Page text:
Program Board executive chair candidate Anthony Rizzuto announced his withdrawal from the race Tuesday, stunning the sparse audience at the Joint Elections Committee candidates’ forum.
Rizzuto’s public announcement was the first time JEC officials and his opponent, Ruth Abu Sahid, learned he would drop out.
Rizzuto, a GW junior who served as PB secretary last year, said personal reasons prohibit him from remaining in the race.
“It was a really hard decision for me to make,” he said. “But after careful consideration, I know I will not be able to commit 110 percent of myself to PB, because I need to finish strong academically, personally and professionally in my crucial senior year.”
But vanishing from the GW stage, he said, is not an option.
“Even though I am withdrawing as a candidate,” Rizzuto said. “I can never withdraw from my personal responsibility to make a difference here.”
A member of several campus groups, Rizzuto took time off from PB activities to put his efforts toward smaller student organizations, including the Disability Resource Association. He said his platform was largely inspired by his experiences battling on behalf of smaller groups in the struggle for resources and support from larger student organizations such as PB.
Advocating a restructured PB with more “accountability, perspective and approachability,” Rizzuto penned a new constitution for the organization that invests governance in an elected board of directors to approve a budget and “establish an overall vision” for the PB each year, he said.
Rizzuto said the current PB executive structure, in which all but the two top posts are internally appointed, has become non-responsive.
“The PB is the largest student organization on campus, with the largest operating budget of nearly $230,000,” he said. “So think of it as a corporation in which every student whose tuition dollars go toward that budget are shareholders. They invest in PB and they deserve to know exactly where their money is going.”
Rizzuto attributed the sharp drop-off of PB general members in recent years to a policy of closed-door PB executive board deliberations, as mandated by the organization’s current constitution.
“Students are not allowed to see how the executive board operates, but that is where everything really happens,” he said. “They should just open it up. There is absolutely nothing to hide.”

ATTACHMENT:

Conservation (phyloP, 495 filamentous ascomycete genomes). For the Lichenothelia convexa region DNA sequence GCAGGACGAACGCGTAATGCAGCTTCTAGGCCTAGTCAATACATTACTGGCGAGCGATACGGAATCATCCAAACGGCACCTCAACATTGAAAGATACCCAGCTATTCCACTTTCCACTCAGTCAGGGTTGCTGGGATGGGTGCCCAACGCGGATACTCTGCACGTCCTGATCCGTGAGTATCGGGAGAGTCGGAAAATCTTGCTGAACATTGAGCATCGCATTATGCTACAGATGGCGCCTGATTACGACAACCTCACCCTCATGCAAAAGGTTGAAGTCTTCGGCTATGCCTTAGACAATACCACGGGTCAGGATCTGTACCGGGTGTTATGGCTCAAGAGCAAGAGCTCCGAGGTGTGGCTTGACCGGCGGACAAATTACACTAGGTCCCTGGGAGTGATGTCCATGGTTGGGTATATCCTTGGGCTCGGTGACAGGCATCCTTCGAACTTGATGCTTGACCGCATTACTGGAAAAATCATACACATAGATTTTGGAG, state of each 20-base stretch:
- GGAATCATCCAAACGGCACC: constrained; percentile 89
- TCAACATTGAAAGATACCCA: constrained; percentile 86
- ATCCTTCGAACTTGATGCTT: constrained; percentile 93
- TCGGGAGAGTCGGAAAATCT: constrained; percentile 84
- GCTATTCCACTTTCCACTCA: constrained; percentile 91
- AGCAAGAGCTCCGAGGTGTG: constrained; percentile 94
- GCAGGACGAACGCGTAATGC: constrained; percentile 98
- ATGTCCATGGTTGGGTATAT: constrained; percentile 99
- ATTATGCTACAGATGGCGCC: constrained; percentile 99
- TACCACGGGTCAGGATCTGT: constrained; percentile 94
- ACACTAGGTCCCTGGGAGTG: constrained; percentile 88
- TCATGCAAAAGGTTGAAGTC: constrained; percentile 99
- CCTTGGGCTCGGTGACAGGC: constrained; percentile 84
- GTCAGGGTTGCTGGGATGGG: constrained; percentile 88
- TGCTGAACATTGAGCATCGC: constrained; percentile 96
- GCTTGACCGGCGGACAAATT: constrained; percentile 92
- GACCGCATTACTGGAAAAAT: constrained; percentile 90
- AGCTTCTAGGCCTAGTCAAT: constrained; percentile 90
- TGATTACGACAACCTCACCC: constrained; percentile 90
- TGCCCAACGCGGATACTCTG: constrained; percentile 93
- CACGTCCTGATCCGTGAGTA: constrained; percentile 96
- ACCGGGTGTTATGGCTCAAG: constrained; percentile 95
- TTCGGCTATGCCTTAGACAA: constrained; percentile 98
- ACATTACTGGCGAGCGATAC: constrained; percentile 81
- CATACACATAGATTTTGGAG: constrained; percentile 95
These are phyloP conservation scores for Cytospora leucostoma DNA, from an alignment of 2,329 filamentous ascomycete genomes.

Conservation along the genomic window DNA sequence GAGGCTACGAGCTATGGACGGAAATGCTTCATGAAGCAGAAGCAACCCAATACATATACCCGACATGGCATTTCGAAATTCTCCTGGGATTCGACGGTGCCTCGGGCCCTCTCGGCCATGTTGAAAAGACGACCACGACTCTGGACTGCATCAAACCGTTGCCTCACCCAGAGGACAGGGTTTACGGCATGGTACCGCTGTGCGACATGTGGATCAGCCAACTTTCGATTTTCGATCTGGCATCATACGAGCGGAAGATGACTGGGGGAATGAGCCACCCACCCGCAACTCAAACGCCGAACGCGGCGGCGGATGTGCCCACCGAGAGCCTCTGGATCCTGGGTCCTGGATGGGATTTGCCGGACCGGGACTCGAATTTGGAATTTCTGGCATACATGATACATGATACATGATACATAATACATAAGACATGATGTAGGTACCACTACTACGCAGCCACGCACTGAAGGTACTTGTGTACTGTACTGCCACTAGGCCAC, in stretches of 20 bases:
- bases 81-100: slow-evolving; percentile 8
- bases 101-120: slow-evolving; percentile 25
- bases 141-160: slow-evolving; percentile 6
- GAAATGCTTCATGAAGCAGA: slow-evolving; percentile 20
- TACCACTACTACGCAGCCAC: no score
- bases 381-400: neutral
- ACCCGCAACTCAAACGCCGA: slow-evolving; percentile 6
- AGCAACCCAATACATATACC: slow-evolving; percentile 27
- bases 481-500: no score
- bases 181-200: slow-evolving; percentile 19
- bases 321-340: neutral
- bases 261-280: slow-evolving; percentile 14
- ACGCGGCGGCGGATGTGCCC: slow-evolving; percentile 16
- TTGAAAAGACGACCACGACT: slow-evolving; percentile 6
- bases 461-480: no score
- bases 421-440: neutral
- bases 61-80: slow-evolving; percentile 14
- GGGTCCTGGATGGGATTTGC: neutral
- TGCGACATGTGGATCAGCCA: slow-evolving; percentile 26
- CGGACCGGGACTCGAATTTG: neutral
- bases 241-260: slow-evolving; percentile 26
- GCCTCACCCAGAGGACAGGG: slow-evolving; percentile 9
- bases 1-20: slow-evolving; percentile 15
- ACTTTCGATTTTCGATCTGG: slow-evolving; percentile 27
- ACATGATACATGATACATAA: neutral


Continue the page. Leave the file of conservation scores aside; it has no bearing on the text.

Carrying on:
Abu Sahid, Rizzuto’s opponent, said she was “shocked and speechless” after Rizzuto’s surprise withdrawal from the race. Currently PB treasurer, Abu Sahid said many of her platform proposals are similar to Rizzuto’s, including her plans to make PB more accessible to student groups through monthly meetings and more responsive to student interests through polls and surveys. She also said she plans to improve the PB Web site and strengthen PB’s work with the graduate student population.
“Now, I know I have someone out there waiting for me to do something,” said Abu Sahid of Rizzuto. “I know he is relying on me and other students who have the same dreams.”
Abu Sahid, a GW junior majoring in finance and international business, said she hopes PB members will feel “like part of a family” during her administration.
“I want my team to be very proactive in getting out there and finding out what it is the students want,” she said. “At the same time I want the PB to be fun. People should enjoy it and really want to be there.”
Abu Sahid said her strong background in programming is the attribute that most qualifies her for the office of PB executive chair. An active PB member since freshman year, she planned the reception for the Dalai Lama this year and has worked on Spring Fling, International Week and other events in the past. Next year she said she plans to incorporate the approaching millennium into many Y2K-related programs.
“Some students don’t even know what PB is,” she said. “We need to keep in touch with students and inform them of our activities. We can’t expect them to just come to us. We must seek their opinions out.”